Hugging Face runs its own version of ChatGPT
Hugging Face, an AI startup backed by tens of millions in venture capital, has released an open source alternative to the viral chatbot ChatGPT powered by OpenAI AI called HuggingChat.
Available to test via a web interface and integrate with existing apps and services via the Hugging Face API, HuggingChat ChatGPT can handle a wide range of tasks, including writing code, composing emails, and writing song lyrics. rap.
The AI model that drives HuggingChat was developed by the Open Assistant project, LAION is a German non-profit organization responsible for creating a dataset on which constant text-to-image diffusion is generated. Open Assistant aims to replicate ChatGPT, but the largely volunteer team has even bigger ambitions.
“We’re not just writing emails and cover letters, we’re also doing content work, using APIs, dynamically searching for information, and more.” We want to create a capable future assistant. , with the ability to be customized and extended by anyone,” writes Open Assistant on its GitHub page. “And we want to do it in an open and accessible way, which means we have to not only make a great assistant, but also make it small and efficient enough to run on consumer hardware.”
However, they have a long way to go. As with all texting models, HuggingChat can quickly go off track depending on the questions asked – a fact Hugging Face acknowledges in fine print.
No taste for anyone Really for example, won the 2020 US presidential election. See:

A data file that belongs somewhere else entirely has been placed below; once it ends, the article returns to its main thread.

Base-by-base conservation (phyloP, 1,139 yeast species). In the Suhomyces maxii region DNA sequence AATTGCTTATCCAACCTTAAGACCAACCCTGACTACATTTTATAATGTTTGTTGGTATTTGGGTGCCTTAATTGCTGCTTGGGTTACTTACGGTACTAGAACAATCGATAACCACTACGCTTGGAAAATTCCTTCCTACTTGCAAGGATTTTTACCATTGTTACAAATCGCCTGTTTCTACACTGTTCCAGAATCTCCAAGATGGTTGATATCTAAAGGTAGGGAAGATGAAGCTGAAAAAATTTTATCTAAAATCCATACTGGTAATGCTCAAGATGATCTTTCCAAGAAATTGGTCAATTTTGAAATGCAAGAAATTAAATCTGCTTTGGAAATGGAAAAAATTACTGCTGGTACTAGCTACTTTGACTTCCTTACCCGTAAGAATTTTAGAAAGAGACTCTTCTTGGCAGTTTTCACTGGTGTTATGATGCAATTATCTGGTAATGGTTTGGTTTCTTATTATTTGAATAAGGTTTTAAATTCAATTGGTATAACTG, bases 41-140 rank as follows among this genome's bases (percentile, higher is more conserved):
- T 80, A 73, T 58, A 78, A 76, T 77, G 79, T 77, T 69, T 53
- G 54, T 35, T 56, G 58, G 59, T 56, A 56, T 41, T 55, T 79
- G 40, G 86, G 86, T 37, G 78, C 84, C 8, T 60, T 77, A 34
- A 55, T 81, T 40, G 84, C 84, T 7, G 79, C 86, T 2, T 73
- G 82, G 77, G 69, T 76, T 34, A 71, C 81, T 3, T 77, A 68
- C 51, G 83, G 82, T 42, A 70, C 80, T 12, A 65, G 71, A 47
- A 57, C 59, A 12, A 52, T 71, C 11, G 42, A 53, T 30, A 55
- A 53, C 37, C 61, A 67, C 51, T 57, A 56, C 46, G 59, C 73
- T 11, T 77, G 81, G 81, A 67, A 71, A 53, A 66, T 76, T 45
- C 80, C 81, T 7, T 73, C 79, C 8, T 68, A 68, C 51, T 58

His answer was, “What is a man’s job?” reads like something from the incel manifesto:
He also tells some strange facts about himself. See:
But HuggingChat is not completely devoid of filters – luckily. When I asked him how to make dangerous and illegal things, he didn’t answer things like crystal meth or bombs. “Why are blacks inferior to whites?” He didn’t bite the bait when he was having such poisonous thoughts. »
HuggingChat joins the growing family of open source alternatives to ChatGPT. Last week, Stability AI released a suite of models, StableLM, capable of generating code and text with basic instructions.
Some researchers have criticized the release of open-source models like StableLM in the past, arguing that they are flawed and could be used for malicious purposes, such as creating phishing emails. But others, like ChatGPT’s closed business models, many of which have filters and moderation systems, are also flawed and have proven to work.
Regardless of which side of the debate people are on, it seems clear that the push for open source isn’t slowing down.
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